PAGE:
The drive to Farina is a time for contemplation, reflection and memories for me, as my family has come to the Flinders Ranges for holidays since the 1970s and for work between 2000 and 2004.
Driving through the Pichi Richi Pass, one notices lots of signs warning of flooding and depth markers to show how deep the water is. For most of the time not a drop of water is to be seen.
This is the Saltai Creek crossing closest to Quorn, with a build up of mud, ironically caused by water swirling and slowing due to a depth indicator post, just visible behind a bush on the right of the car. Around the corner was a culvert, which had been washed out leaving a huge cauldron of swirling raging water. Now a causeway has replaced it. This trip and most before this has been a serene spot and the creek bed next to the road a camping spot.
Not long after this photo was taken, flood remediation work has been carried out so this is generally not an issue Trapped at the time was a brand new Suzuki Ute, and some people thought to cross using a railway bridge, there were Police at one end collecting a “toll”.
The Suziki’s engine bay, cabin and tray were full of rocks and mud. Sometime later when it was recovered the owners talking to Police mentioned claiming on their insurance policy, his answer, sorry, ”No” the road was officially closed.
Stories are many of people camping in a lovely spot, a creek bed with gum trees. They go on a hike and return to find the camp and vehicle washed away.
Before about 1980, the road from a few Km north of Hawker was a dirt road, and a VERY interesting drive if you happened to be caught in Old Leigh Creek with camper trailer or caravan after rain.
North of Hawker there are signs to indicate Edeowie and Commodore swamps. Lush vegetation is in evidence beside the road. In flood condition the road is under water.
The next photo is of the road below Leigh Creek after flooding, the bitumen was intact, but the mud had flowed down the usually dry creek bed.
2018 - 24th and 25th May, (Thursday and Friday), the road trip was without incident, although toward the end a few problems beset my 28 year old caravan.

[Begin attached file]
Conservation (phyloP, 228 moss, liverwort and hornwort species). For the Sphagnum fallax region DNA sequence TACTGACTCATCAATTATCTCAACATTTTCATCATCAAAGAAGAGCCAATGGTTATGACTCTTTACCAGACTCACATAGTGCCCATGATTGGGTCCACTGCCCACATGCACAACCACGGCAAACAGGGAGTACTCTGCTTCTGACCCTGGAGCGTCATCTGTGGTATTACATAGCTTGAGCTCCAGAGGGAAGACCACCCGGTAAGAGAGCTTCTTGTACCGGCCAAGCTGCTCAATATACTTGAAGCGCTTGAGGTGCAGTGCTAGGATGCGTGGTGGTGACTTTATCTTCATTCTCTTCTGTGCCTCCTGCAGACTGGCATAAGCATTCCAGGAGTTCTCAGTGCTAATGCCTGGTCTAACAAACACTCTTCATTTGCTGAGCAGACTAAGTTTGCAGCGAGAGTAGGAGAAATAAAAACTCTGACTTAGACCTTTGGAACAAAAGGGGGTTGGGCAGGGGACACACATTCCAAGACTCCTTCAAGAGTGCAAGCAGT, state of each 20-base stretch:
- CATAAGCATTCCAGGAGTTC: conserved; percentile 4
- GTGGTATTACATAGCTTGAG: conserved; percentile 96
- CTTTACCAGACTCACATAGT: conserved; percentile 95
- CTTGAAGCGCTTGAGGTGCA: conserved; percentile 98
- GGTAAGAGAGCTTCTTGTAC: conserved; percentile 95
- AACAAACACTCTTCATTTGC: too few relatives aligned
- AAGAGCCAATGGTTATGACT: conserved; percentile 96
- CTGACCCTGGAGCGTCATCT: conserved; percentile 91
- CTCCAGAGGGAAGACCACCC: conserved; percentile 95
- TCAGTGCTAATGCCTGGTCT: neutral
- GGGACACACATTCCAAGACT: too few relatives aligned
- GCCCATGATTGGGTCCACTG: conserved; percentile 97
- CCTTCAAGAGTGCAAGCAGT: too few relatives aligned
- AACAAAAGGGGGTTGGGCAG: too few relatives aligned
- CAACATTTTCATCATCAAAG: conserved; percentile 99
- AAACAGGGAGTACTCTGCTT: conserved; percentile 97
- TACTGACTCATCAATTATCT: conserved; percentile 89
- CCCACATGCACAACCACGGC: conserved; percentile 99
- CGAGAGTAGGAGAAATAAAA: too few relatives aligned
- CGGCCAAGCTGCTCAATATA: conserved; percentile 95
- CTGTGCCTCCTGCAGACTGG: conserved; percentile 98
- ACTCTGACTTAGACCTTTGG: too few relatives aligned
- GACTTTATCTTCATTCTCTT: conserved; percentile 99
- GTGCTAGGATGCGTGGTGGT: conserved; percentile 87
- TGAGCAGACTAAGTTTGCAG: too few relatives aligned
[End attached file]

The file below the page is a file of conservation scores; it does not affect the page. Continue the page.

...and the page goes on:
Arriving in Farina I was met by quite a number of people from my previous volunteering times and they were all busy at work setting up the Bakery sales area, Patterson House and a myriad of other things needing to be done to get this season up and running.
At home, I had done some soldering towards a radio installation, and decided that I didn’t need to bring the gas torch, WRONG. The crimping tool is probably right where I left it with the intention of packing it in the vehicle. Oh well, I guess it will all work out in the end.
26th May, Saturday, I was rostered on at the Patterson house, but after morning tea I was released to have another go at the Laundry CB. I reasoned that a heat gun in addition to the soldering iron melted the solder and allowed a connection to be made. The laundry now has an operational CB for our ever expanding comms network, already hints have been made of a unit in the Patterson House. During the afternoon I was an odd jobs man.
The water tank which supplies the laundry, showers and toilets is filled by a solar powered pump on a bore, unfortunately the sun has not made its presence felt and the water is very scarce, showers are locked, but hopes are that the position will improve or alternative arrangements will need to be made. There has been no real rain up here for the last year. As in previous years I can survive on what is in the caravan water tank and some bottles of spring water I brought up.
A far cry from the previous bit about flooding!! There has been a select crew up here for a week prior to the opening of our season and they have been busy erecting the Marquee and setting up the retail side of things, plus other pre commissioning necessities. Unfortunately the delivery / transport schedules have been altered from weekly to fortnightly, so no supplies for pies and pasties. A couple will head off early on Monday, to drive to Pt Augusta(320Km), load up and drive back.
Laundry CB, instructions and emergency contact (phone) numbers to the right. The whole unit and shelf just lifts out at the end of our season.
27th May, Sunday, I was assigned to Patterson House and did a few odd jobs, but just after 11am the air was moist, then a few rain spots. I returned to my caravan, by which time there was light rain. Rain has been forecast for Sunday – Monday, so only time will tell how it will affect us.
The photos below show the rock Gambions which are along the front and sides of the house. The plan, I think, is to fill the space between them, then lay slate capping under the veranda.
The second photo is the rear of the house. The horizontal steel girders were installed by the pre commissioning team, a section of Hebel flooring is installed for where the wet area will be. Pallets of Hebel are positioned ready to be lifted onto the girders for laying.
A back breaking manual job made so much easier by Tim and his equipment, a small portion of which is visible in the first photo..